The Ramos Kidnapping And Violence In Latin America – OpEd

By Larry Birns and Zac Deibel

The surge of crime throughout Latin America has crashed into the United States’ consciousness with the recently thwarted abduction of baseball star Wilson Ramos, which rocked the American sports world. The young, talented multi-millionaire Venezuelan catcher for the Washington Nationals had been playing in the Venezuelan Professional Baseball League this offseason when he was seized by armed captors and taken from his home on November 9, 2011.

This incident, extensively covered by the international media due to the player’s fame and popularity in the U.S., drives home a critical point: it is necessary to fathom the disturbing cresting of violence to be found today in every corner of Latin America. Kidnapping and murder rates throughout the region, and in Venezuela particularly, have expanded meteorically. Perhaps the incident will now inform a once unaware populace that crime rates can be expected to surge south of U.S. borders and motivate all concerned to unearth the causes of such violence.

President Hugo Chávez was incredibly fortunate that the Venezuelan security forces were able to rescue Ramos. Successful outcomes regarding such crime can at times at as a deterrent; however, enforcement over the long term has almost always ritually failed in Venezuela. The incident, if successful, would have almost inevitably emboldened Chávez’s opponents, and would have provided an opportunity to bash the President’s putative incompetence in dealing with the soaring kidnapping and murder rates in his country. Kidnappings in Venezuela are largely a result of the historical mismanagement of law enforcement, and can be likened to the corruption now prevailing in the aftermath of the Central American civil wars. Many other countries throughout the region have gained notoriety as increasingly dangerous safe havens for drug cartels and common criminal gangs. The U.S. Department of State considers Venezuela among the world’s most violent nations, beating out Iraq, Afghanistan, and even Somalia, with much of this violence resulting from kidnapping and ransom efforts. Furthermore, such violence and malfeasance is now flowing into the U.S., where bribery and venality are beginning to saturate.

Though criminal activities traditionally have been inspired by financial lust, the situation today is somewhat different in Latin America: Argentina, Brazil, Chile, Colombia, Mexico, and Venezuela have all experienced increases in GDP throughout 2011. Unemployment has hovered around the global average of eight percent, with only Colombia’s jobless rate exceeding nine percent. All of these nations also experienced noticeably positive trade statistics—Venezuela alone is experiencing a 36.6 percent increase in its balance of trade, largely as the result of oil sales, which have been particularly lucrative for its bottom line.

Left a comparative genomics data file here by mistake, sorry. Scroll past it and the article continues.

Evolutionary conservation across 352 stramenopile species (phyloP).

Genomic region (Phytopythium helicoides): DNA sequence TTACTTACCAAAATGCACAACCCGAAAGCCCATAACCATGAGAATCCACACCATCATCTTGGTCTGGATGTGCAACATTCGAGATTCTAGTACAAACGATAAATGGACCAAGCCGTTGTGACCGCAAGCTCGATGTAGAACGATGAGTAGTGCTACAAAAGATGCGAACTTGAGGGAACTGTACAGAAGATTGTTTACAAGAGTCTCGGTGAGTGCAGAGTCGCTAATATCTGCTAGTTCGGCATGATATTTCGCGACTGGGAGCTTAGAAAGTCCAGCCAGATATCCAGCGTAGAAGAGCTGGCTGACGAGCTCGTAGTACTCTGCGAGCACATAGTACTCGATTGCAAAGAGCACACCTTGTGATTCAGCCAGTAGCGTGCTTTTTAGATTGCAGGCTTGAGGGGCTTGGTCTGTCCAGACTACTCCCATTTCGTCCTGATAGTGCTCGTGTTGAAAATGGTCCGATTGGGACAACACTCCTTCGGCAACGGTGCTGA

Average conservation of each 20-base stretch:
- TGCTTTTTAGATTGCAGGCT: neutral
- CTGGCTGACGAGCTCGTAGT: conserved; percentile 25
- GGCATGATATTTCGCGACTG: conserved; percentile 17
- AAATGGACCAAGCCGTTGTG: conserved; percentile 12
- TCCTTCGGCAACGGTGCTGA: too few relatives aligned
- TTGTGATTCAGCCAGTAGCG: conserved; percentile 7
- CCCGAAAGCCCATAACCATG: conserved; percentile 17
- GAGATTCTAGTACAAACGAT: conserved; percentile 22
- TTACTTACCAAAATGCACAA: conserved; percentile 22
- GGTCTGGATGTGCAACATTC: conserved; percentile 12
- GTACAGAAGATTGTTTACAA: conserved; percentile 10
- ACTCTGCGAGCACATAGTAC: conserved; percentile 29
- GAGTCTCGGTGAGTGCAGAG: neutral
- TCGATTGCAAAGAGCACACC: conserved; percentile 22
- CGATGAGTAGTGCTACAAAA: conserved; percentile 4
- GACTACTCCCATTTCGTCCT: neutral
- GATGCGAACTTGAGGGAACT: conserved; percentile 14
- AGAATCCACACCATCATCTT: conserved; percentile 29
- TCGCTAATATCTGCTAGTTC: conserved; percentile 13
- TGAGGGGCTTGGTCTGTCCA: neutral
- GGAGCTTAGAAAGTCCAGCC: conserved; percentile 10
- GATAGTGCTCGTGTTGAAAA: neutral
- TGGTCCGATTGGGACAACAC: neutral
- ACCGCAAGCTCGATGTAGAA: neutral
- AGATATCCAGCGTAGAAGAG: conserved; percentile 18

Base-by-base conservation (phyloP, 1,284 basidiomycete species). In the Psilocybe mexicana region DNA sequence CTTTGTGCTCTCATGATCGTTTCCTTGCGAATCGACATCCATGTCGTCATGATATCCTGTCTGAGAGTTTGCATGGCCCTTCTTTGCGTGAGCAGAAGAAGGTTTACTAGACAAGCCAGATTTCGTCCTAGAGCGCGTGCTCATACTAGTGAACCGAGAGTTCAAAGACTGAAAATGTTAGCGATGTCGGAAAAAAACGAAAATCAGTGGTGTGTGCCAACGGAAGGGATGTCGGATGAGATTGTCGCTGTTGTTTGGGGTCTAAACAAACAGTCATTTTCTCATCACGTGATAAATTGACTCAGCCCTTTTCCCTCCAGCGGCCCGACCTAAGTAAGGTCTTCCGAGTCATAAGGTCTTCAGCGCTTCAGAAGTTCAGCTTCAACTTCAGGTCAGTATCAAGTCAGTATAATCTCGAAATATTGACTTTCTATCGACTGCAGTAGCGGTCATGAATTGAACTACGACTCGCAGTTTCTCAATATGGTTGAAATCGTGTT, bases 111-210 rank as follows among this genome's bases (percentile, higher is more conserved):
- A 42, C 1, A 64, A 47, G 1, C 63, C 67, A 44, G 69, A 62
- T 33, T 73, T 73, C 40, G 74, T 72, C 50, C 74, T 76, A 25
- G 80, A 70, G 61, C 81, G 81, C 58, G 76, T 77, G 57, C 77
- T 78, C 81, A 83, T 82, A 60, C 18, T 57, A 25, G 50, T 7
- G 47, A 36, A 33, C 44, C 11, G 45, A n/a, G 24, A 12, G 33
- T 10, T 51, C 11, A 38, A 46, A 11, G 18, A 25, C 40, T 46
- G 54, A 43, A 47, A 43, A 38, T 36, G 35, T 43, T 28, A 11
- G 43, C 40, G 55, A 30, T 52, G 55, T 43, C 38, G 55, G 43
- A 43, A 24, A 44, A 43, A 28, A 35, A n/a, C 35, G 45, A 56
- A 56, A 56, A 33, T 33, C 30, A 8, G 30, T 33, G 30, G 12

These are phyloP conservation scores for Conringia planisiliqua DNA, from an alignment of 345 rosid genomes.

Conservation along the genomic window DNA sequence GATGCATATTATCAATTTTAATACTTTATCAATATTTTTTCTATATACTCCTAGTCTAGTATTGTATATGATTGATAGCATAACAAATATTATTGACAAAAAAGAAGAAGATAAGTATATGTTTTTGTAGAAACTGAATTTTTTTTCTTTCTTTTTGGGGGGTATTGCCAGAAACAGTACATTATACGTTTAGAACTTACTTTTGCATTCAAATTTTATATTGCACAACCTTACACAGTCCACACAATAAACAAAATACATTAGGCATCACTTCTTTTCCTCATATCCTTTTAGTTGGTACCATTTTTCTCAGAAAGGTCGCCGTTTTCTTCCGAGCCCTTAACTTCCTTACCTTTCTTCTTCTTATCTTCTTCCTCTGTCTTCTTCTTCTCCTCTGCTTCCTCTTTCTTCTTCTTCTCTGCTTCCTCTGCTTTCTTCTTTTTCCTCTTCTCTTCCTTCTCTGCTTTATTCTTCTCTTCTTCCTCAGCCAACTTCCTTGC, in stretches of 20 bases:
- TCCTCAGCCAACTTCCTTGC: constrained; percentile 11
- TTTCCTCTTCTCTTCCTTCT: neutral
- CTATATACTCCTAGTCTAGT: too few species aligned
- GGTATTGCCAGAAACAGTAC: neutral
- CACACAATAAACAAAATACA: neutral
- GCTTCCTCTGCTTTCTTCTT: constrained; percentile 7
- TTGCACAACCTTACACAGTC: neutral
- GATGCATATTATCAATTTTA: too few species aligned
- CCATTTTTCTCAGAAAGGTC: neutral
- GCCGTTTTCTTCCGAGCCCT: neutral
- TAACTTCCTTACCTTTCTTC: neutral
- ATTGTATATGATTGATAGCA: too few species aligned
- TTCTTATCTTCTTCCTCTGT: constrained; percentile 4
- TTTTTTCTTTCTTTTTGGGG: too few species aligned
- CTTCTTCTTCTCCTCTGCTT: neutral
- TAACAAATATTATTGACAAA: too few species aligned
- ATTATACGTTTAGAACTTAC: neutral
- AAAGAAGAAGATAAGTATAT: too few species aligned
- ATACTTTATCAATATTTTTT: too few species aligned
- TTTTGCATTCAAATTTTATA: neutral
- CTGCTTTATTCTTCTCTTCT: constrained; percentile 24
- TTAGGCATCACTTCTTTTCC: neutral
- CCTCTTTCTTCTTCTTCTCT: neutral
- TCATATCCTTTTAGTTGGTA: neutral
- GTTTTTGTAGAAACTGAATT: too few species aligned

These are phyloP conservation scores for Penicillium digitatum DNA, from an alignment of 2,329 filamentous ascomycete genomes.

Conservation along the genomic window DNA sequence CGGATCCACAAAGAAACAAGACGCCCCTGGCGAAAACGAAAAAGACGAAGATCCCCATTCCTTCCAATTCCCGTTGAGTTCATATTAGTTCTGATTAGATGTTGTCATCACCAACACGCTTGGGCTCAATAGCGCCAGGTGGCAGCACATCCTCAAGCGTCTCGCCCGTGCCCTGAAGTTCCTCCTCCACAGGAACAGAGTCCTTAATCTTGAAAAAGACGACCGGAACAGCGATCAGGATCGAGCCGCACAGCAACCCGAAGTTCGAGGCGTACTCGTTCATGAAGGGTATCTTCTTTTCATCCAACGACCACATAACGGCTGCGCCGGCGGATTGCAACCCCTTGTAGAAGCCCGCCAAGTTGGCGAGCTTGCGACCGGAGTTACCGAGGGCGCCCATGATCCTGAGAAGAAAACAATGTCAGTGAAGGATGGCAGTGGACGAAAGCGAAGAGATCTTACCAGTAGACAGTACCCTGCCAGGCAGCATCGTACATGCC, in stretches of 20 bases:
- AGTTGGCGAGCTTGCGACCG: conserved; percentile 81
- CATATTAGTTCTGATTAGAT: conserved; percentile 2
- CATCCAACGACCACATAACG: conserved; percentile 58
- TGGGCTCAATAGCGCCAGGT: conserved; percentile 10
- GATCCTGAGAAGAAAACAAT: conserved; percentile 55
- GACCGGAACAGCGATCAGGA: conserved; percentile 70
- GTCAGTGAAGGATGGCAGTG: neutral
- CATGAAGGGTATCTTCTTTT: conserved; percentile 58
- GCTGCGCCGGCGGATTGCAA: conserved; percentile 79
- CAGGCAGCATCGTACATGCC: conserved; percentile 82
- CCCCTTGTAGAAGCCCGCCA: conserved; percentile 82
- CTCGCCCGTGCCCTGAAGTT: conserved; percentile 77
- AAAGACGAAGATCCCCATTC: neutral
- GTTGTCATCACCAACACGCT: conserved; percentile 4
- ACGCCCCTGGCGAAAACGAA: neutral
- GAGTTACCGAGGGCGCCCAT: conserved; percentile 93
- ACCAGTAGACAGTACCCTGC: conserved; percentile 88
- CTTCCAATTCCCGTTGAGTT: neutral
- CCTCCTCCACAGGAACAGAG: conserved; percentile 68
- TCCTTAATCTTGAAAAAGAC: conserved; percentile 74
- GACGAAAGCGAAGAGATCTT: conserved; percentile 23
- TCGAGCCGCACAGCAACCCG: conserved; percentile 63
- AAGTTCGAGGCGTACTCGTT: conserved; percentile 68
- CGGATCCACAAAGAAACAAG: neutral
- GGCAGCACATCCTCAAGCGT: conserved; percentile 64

Maddeningly, the rise in crime figures does not originate in economic decline. Rather, analysts of the situation in Venezuela often have targeted Chávez’s allegedly lackluster policies and his inability to implement lasting solutions as responsible for the problem. This may, however, be a somewhat glib conclusion, because similar societal breakdowns can be found elsewhere in the region.

The kidnapping of Wilson Ramos is another instance of criminal activity and social instability in Venezuela, and only serves to further discredit Chávez’s ability to deal with the day-to-day issues at hand. Chávez, especially in light of his serious illness, must increasingly see himself as a domestic president, and not a global educator. He must see that the country’s daily problems need to be addressed in order for his social vision to be successful. His population will benefit much more from the perception that he is leading a government with the ability to deal with the issues that face it directly, such as violent crime, as opposed to the perception that he is making pronouncements of abstract ideals.

This issue of crime is prevalent throughout all of Latin America, where the dysfunctional leaders are increasingly delivering superficial, idealistic speeches that have taken the place of decisive action to implement real and effective policy. In order to effect actual change, it is equally important for the U.S. and other nations of the Western Hemisphere to remember that Chávez’s election was democratic and legitimate, and that the people of Venezuela look to him and the local authorities to either resolve the issue or be rightfully condemned for not doing so.


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COHA

COHA

COHA, or Council on Hemispheric Affairs, was founded in 1975, the Council on Hemispheric Affairs (COHA), a nonprofit, tax-exempt independent research and information organization, was established to promote the common interests of the hemisphere, raise the visibility of regional affairs and increase the importance of the inter-American relationship, as well as encourage the formulation of rational and constructive U.S. policies towards Latin America.

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